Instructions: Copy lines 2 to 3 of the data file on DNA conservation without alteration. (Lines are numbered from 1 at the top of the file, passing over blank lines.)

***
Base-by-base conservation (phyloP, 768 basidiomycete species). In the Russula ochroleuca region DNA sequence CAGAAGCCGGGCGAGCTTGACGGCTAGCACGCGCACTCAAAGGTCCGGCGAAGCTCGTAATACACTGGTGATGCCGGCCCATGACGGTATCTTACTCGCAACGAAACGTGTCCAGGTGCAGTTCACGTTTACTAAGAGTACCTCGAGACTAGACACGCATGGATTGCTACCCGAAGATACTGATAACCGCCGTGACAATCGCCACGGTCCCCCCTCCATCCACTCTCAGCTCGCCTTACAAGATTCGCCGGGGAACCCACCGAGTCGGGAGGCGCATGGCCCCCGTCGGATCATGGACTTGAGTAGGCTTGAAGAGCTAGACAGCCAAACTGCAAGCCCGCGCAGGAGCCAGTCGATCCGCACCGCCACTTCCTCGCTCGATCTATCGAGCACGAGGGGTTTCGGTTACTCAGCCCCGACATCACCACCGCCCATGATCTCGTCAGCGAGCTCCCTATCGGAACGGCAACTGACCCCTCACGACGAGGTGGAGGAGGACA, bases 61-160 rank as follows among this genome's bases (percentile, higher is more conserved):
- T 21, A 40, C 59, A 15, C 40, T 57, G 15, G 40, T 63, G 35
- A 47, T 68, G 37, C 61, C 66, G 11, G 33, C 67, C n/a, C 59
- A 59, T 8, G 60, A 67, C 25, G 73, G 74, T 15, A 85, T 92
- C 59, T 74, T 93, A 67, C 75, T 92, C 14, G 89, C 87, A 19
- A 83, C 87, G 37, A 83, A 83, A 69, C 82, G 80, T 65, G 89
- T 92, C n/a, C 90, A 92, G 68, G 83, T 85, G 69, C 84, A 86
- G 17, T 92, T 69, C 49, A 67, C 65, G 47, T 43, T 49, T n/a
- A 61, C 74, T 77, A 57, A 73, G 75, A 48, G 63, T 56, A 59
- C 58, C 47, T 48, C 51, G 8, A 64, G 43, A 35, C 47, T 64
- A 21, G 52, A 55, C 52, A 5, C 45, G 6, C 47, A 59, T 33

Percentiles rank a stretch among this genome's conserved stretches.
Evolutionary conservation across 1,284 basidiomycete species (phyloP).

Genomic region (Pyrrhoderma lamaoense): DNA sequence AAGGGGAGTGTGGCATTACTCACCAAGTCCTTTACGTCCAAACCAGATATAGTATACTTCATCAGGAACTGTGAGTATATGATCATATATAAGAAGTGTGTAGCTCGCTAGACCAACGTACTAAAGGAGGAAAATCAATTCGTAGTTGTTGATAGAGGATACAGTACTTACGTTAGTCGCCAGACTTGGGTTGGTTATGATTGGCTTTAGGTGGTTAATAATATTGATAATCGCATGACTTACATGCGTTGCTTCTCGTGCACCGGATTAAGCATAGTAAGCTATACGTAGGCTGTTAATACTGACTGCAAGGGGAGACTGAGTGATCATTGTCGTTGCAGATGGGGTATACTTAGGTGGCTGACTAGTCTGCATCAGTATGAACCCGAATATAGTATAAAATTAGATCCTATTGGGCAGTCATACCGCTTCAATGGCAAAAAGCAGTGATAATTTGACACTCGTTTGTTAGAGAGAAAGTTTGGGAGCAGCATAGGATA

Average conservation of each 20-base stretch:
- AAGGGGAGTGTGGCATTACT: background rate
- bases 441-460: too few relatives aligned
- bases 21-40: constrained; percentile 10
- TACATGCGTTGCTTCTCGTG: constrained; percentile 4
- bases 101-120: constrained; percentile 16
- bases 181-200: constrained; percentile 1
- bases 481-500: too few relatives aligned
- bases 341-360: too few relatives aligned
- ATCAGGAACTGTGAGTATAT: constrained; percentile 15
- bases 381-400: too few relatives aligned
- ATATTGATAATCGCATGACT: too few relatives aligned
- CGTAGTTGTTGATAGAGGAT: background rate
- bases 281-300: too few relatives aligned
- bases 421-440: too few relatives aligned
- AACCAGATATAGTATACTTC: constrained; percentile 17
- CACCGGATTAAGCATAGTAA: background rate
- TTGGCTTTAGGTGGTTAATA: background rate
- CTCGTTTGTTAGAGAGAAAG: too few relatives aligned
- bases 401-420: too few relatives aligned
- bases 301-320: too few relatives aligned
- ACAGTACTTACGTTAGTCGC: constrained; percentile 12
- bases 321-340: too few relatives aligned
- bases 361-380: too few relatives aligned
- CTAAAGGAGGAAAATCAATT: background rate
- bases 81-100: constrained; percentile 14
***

- T 21, A 40, C 59, A 15, C 40, T 57, G 15, G 40, T 63, G 35
- A 47, T 68, G 37, C 61, C 66, G 11, G 33, C 67, C n/a, C 59